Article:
Completing the PhD: Thesis Stasis Cases

Thesis stasis

According to a 2008 report prepared by the Council of Graduate Schools’ Ph.D. Completion Project, 57% of PhD students complete their degrees. Though this high drop out rate is not wholly attributable to writing blocks and procrastination, there is research that indicates that these issues play a part.

Many students who have previously done well in educational settings that provided greater support, guidance and structure, are significantly challenged to produce written work in doctoral programs where there are either no deadlines or very long-term deadlines. Different skills and work habits are needed, and a struggling student is lucky if they find themselves aligned with an advisor who has the interest, time or talent to do a good job with this kind of mentoring.
Without that kind of assistance, the daunting challenges of a Ph.D. program may result in a “thesis stasis” condition where anxiety, overwhelm and resentments block forward progress on the dissertation. Financial pressures, negative self judgments and dislike for one’s program are elements that may also contribute to a student’s decision to cut their losses and quit.
I have previously blogged on this topic, and in that article and in my book I’ve given several tips and resources for Ph.D. students who are thesis stasis cases.

About David Rasch

Author, psychologist, speaker, teacher, consultant, workshop leader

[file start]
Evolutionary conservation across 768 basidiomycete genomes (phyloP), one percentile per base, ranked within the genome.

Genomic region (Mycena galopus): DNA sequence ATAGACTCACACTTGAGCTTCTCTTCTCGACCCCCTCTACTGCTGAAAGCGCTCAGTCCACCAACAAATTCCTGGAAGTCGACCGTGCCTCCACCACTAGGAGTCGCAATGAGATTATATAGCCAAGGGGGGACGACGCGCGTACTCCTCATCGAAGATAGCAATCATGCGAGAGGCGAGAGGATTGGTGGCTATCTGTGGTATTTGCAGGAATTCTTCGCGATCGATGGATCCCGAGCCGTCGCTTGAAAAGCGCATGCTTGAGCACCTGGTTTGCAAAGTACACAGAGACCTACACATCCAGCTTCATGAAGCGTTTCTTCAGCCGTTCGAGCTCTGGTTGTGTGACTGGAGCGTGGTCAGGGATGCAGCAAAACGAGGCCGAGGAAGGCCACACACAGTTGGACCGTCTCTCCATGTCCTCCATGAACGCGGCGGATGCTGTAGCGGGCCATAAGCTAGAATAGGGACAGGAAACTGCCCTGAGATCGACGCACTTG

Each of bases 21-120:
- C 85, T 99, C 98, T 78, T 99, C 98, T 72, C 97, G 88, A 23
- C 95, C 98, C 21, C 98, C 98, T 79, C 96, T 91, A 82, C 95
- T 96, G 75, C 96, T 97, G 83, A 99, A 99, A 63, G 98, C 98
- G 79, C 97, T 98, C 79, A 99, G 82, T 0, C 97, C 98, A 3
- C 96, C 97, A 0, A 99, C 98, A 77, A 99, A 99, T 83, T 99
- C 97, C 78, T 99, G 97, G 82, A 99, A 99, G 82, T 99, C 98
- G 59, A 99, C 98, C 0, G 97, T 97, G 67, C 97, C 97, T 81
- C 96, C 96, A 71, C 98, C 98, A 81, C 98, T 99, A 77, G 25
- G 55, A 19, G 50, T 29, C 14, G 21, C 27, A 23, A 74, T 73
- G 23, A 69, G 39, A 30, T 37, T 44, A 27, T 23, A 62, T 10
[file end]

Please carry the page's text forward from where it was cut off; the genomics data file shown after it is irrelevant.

This entry was posted in Common Writing Block Problems, PhD and dissertation/thesis writing issues, The Blocked Writer's Book of the Dead, Tips for overcoming writer's block and procrastination and tagged , , , , , . Bookmark the permalink.

3 Responses to Completing the PhD: Thesis Stasis Cases

  1. Fakewomen says:


  2. First off I want to say terrific blog! I had a quick
    question that I’d like to ask if you do not mind. I was curious to find out how you center yourself and clear your thoughts before writing. I’ve had difficulty clearing my mind in getting my thoughts out.
    I do enjoy writing however it just seems like the first 10 to 15 minutes are
    wasted just trying to figure out how to begin.
    Any suggestions or tips? Thank you!

    • Hello – Athletes always warm up before they compete, and they do not consider it a waste. Writers shouldn’t either. If something good starts happening after 10 minutes, that is wonderful! When writing long projects, it can also help to plan your starting point for the next day when you are finishing a day’s work.

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